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Confusion, secrecy and lies blight oil spill coverage

Posted by Mark Leccese  May 28, 2010 11:51 AM

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GateKeeper_LiveFeed_May27_4.30pm.jpgMedia coverage of the “top kill” on the ruptured oil well in the Gulf Of Mexico over the past 48 hours has been, to put it kindly, bewildering. Without access to the site, journalists have had to depend on their sources — primarily BP and U.S. Coast Guard Admiral Thad Allen — and those sources were either inaccessible for long stretches of the day, issued oblique statements, or just lied.

This morning’s lead story in the New York Times summed up Thursday’s coverage.

BP officials, who along with government officials created the impression early in the day that the strategy was working, disclosed later that they had stopped pumping the night before when engineers saw that too much of the drilling fluid was escaping along with the oil.

The confusion started Thursday morning at 7 when the Los Angeles Times website (in a story taken down from the site that night) “‘Top kill’ stops gulf oil leak, official says.”

Engineers have stopped the flow of oil and gas into the Gulf of Mexico from a gushing BP well, the federal government's top oil-spill commander, U.S. Coast Guard Adm. Thad Allen, said Thursday morning.

The story spread quickly throughout social networking sites and was the top story on the Google News aggregator, which ranks stories partly based on links and hits. It seems Americans wanted to believe the LA Times story.

But it wasn’t true. Or maybe it was true for a moment, or not completely untrue, or a misunderstanding. It depended on how reporters interpreted a quote given to a local radio station by the government’s top man on the scene, Adm. Allen: “They’ve stopped the hydrocarbons from coming up. They've been able to stabilize the well head, they are pumping mud down it.”

The New Orleans Times Picayune, in a story posted at 8:15 a.m., read Allen’s quote differently than the local radio station and the LA Times.

An attempt to kill the runaway Deepwater Horizon well spilling oil into the Gulf of Mexico is going according to plan so far, leaving the coast guard admiral in charge of managing the spill “cautiously optimistic” but unwilling to say the well is capped.

The main page of the BP website — where the company would be expected to proclaim the oil spill had been stopped if it had — displayed only a terse three-sentence statement it did not change throughout the day.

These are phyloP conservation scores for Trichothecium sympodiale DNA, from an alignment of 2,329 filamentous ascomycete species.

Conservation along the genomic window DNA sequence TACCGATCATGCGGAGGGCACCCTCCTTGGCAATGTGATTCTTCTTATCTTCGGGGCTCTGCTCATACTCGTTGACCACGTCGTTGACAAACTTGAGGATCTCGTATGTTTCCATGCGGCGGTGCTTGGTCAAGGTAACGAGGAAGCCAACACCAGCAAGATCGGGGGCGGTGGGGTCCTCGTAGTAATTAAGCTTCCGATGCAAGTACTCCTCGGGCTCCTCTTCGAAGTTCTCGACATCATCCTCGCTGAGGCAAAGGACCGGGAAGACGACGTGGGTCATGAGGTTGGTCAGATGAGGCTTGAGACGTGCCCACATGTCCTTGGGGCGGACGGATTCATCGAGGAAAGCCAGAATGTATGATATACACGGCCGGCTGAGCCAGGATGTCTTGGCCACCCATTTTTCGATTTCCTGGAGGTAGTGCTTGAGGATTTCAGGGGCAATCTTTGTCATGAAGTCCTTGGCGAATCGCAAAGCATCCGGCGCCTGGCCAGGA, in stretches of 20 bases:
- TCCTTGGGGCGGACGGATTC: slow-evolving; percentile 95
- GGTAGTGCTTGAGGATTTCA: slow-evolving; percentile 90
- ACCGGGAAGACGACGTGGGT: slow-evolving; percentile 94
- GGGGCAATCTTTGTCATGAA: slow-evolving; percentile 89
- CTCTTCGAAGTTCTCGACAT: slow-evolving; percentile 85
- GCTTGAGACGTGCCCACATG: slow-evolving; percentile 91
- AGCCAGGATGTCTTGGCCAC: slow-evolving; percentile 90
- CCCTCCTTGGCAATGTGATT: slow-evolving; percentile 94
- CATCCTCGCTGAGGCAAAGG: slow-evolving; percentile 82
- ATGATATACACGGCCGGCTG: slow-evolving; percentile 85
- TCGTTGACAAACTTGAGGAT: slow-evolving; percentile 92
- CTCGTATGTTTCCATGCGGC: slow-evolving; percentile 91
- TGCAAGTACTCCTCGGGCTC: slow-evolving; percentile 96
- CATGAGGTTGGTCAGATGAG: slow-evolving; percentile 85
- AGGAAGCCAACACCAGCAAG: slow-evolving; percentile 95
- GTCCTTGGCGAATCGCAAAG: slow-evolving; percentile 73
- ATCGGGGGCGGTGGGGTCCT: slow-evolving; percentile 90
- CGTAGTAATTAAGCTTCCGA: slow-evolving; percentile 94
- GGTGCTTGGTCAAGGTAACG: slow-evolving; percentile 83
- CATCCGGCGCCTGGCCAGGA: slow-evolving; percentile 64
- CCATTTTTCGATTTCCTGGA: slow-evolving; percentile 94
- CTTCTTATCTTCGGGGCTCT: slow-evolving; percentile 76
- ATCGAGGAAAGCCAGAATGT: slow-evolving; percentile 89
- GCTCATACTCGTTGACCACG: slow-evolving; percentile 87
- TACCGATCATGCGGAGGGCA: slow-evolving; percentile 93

Update on Gulf of Mexico Oil Spill — “Top kill” operations continued over the night and are ongoing. There are no significant events to report at this time. BP will provide updates on progress as appropriate.

All day Thursday, news organizations reported some variant of a story that went something like this: “Efforts to stop the oil leak are going well so far but it will be hours but we know for sure.”

Then, at 5 p.m., the New York Times reported that what the public had been led to believe was the essence of the “top kill” strategy, pumping drilling fluid into the oil well, had been stopped by BP 16 hours ago.

BP temporarily stopped pumping drilling fluid into its stricken oil well in the Gulf of Mexico late Wednesday night after engineers saw that too much of the fluid was escaping along with the leaking crude oil.

Lisa Desjardins of CNN tweeted at 6:15 “#OilSpill more: BP says it stopped pumping mud into well 16 hours ago, but will pump again soon. Waited until end of business day to tell us,” and then, a few minutes later, “Why did BP/response team wait 16 hrs to reveal it suspended Top Kill to reassess? Did Coast Guard commandant know? #oilspill.”

Adm. Allen was wrong when he said Thursday morning “they are pumping mud down it.”

On the 8 p.m. CNN news cast, Rick Sanchez summed it up when he said to the two offshore drilling experts he was about to interview: “I’m really confused. I was reporting on this very set three hours ago that it looked like things were going pretty well.”

One of the experts, Ed Overton of Louisiana State University, said he guessed “they ran out of mud.” That, he said, was “a wild guess on my part but it’s probably pretty close.”